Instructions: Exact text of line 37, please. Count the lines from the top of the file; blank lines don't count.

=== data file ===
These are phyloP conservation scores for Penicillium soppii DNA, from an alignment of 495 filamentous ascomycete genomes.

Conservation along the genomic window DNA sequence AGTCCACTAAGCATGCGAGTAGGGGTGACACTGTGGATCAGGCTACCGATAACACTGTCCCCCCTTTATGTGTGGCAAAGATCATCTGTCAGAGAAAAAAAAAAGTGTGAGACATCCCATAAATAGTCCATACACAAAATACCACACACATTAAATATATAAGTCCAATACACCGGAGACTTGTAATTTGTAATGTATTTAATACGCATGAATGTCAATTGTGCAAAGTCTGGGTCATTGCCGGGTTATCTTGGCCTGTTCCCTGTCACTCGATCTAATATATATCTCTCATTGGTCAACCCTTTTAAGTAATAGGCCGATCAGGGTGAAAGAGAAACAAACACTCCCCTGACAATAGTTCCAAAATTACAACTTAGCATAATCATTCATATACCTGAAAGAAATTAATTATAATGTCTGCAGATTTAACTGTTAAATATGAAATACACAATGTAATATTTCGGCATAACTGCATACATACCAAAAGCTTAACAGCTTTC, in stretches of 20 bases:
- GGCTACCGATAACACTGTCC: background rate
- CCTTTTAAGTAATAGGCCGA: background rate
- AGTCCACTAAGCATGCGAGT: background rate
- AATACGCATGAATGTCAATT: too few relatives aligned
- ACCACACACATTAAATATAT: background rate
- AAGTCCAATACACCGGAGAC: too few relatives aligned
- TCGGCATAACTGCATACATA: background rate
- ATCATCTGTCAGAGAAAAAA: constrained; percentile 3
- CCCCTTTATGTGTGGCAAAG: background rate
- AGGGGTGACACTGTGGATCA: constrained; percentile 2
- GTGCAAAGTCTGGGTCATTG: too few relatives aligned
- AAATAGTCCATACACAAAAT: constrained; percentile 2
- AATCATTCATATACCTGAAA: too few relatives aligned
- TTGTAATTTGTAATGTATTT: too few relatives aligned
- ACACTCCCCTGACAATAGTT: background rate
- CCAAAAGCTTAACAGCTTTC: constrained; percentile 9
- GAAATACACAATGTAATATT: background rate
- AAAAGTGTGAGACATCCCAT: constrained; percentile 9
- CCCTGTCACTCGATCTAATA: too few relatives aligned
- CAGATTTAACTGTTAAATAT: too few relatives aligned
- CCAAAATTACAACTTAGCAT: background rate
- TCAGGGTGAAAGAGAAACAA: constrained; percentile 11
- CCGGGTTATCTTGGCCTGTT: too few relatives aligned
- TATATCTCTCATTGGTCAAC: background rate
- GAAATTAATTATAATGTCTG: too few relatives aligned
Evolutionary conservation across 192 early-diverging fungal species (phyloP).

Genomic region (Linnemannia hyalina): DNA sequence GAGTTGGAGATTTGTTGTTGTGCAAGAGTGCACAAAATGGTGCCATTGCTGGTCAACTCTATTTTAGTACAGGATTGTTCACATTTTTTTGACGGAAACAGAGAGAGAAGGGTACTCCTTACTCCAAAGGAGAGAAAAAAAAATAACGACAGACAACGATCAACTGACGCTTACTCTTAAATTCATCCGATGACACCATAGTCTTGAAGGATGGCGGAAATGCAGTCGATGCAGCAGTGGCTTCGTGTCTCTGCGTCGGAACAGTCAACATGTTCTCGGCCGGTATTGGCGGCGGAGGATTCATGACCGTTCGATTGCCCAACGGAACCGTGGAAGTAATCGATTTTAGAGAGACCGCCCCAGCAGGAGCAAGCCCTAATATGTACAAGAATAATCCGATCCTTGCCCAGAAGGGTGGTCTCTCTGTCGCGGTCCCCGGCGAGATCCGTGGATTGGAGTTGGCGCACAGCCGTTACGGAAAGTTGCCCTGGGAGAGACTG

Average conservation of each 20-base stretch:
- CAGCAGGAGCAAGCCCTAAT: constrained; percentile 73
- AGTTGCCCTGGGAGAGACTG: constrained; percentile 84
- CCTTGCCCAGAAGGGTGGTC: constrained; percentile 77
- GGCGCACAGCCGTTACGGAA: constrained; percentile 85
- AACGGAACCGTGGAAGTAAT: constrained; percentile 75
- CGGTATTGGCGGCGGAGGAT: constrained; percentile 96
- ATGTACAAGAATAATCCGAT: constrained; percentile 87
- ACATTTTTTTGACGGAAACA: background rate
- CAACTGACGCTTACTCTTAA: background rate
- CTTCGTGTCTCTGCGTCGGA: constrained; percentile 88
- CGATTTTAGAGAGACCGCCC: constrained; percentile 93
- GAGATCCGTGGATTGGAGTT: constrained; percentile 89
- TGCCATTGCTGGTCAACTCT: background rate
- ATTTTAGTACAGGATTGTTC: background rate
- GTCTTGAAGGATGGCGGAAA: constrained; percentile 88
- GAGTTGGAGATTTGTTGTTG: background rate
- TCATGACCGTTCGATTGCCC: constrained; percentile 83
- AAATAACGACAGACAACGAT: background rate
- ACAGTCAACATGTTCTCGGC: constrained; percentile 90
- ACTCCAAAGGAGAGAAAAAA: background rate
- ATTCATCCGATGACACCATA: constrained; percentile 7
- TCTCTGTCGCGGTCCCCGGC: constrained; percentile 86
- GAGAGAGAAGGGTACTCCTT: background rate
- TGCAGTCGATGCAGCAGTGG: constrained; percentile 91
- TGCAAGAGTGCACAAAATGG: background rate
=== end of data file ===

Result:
- ATGTACAAGAATAATCCGAT: constrained; percentile 87